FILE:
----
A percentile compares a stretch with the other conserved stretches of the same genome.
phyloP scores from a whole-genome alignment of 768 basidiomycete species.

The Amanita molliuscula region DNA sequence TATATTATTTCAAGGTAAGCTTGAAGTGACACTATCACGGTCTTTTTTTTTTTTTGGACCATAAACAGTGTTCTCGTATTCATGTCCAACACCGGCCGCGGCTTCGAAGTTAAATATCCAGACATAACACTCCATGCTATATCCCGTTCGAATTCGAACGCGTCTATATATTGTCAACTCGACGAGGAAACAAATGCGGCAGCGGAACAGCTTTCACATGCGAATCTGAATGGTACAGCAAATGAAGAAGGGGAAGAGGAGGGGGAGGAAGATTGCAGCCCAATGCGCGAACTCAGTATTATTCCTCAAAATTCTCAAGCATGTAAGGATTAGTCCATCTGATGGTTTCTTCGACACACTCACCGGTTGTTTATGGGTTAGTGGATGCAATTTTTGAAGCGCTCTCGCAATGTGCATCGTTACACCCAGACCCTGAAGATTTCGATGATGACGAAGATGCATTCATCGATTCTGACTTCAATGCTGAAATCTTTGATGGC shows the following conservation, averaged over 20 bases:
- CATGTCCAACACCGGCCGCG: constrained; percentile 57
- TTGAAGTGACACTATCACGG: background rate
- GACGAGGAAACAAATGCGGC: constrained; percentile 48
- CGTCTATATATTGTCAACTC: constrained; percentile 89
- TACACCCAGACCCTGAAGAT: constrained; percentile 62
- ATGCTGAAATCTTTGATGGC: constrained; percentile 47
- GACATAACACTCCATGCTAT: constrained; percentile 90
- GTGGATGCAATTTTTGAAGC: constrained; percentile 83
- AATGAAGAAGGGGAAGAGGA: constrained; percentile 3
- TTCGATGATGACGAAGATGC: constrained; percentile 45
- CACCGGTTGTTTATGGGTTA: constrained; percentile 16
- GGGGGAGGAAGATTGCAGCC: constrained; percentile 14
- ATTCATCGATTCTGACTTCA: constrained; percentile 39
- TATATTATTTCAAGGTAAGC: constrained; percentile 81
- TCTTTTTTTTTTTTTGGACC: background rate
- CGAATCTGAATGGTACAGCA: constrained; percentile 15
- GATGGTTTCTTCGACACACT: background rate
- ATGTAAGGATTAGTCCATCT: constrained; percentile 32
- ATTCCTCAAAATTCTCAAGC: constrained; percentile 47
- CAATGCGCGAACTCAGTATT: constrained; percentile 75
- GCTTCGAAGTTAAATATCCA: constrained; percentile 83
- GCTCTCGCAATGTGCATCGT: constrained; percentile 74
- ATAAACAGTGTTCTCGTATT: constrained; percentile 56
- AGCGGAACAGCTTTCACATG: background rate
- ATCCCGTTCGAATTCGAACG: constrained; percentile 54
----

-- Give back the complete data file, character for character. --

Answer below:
A percentile compares a stretch with the other conserved stretches of the same genome.
phyloP scores from a whole-genome alignment of 768 basidiomycete species.

The Amanita molliuscula region DNA sequence TATATTATTTCAAGGTAAGCTTGAAGTGACACTATCACGGTCTTTTTTTTTTTTTGGACCATAAACAGTGTTCTCGTATTCATGTCCAACACCGGCCGCGGCTTCGAAGTTAAATATCCAGACATAACACTCCATGCTATATCCCGTTCGAATTCGAACGCGTCTATATATTGTCAACTCGACGAGGAAACAAATGCGGCAGCGGAACAGCTTTCACATGCGAATCTGAATGGTACAGCAAATGAAGAAGGGGAAGAGGAGGGGGAGGAAGATTGCAGCCCAATGCGCGAACTCAGTATTATTCCTCAAAATTCTCAAGCATGTAAGGATTAGTCCATCTGATGGTTTCTTCGACACACTCACCGGTTGTTTATGGGTTAGTGGATGCAATTTTTGAAGCGCTCTCGCAATGTGCATCGTTACACCCAGACCCTGAAGATTTCGATGATGACGAAGATGCATTCATCGATTCTGACTTCAATGCTGAAATCTTTGATGGC shows the following conservation, averaged over 20 bases:
- CATGTCCAACACCGGCCGCG: constrained; percentile 57
- TTGAAGTGACACTATCACGG: background rate
- GACGAGGAAACAAATGCGGC: constrained; percentile 48
- CGTCTATATATTGTCAACTC: constrained; percentile 89
- TACACCCAGACCCTGAAGAT: constrained; percentile 62
- ATGCTGAAATCTTTGATGGC: constrained; percentile 47
- GACATAACACTCCATGCTAT: constrained; percentile 90
- GTGGATGCAATTTTTGAAGC: constrained; percentile 83
- AATGAAGAAGGGGAAGAGGA: constrained; percentile 3
- TTCGATGATGACGAAGATGC: constrained; percentile 45
- CACCGGTTGTTTATGGGTTA: constrained; percentile 16
- GGGGGAGGAAGATTGCAGCC: constrained; percentile 14
- ATTCATCGATTCTGACTTCA: constrained; percentile 39
- TATATTATTTCAAGGTAAGC: constrained; percentile 81
- TCTTTTTTTTTTTTTGGACC: background rate
- CGAATCTGAATGGTACAGCA: constrained; percentile 15
- GATGGTTTCTTCGACACACT: background rate
- ATGTAAGGATTAGTCCATCT: constrained; percentile 32
- ATTCCTCAAAATTCTCAAGC: constrained; percentile 47
- CAATGCGCGAACTCAGTATT: constrained; percentile 75
- GCTTCGAAGTTAAATATCCA: constrained; percentile 83
- GCTCTCGCAATGTGCATCGT: constrained; percentile 74
- ATAAACAGTGTTCTCGTATT: constrained; percentile 56
- AGCGGAACAGCTTTCACATG: background rate
- ATCCCGTTCGAATTCGAACG: constrained; percentile 54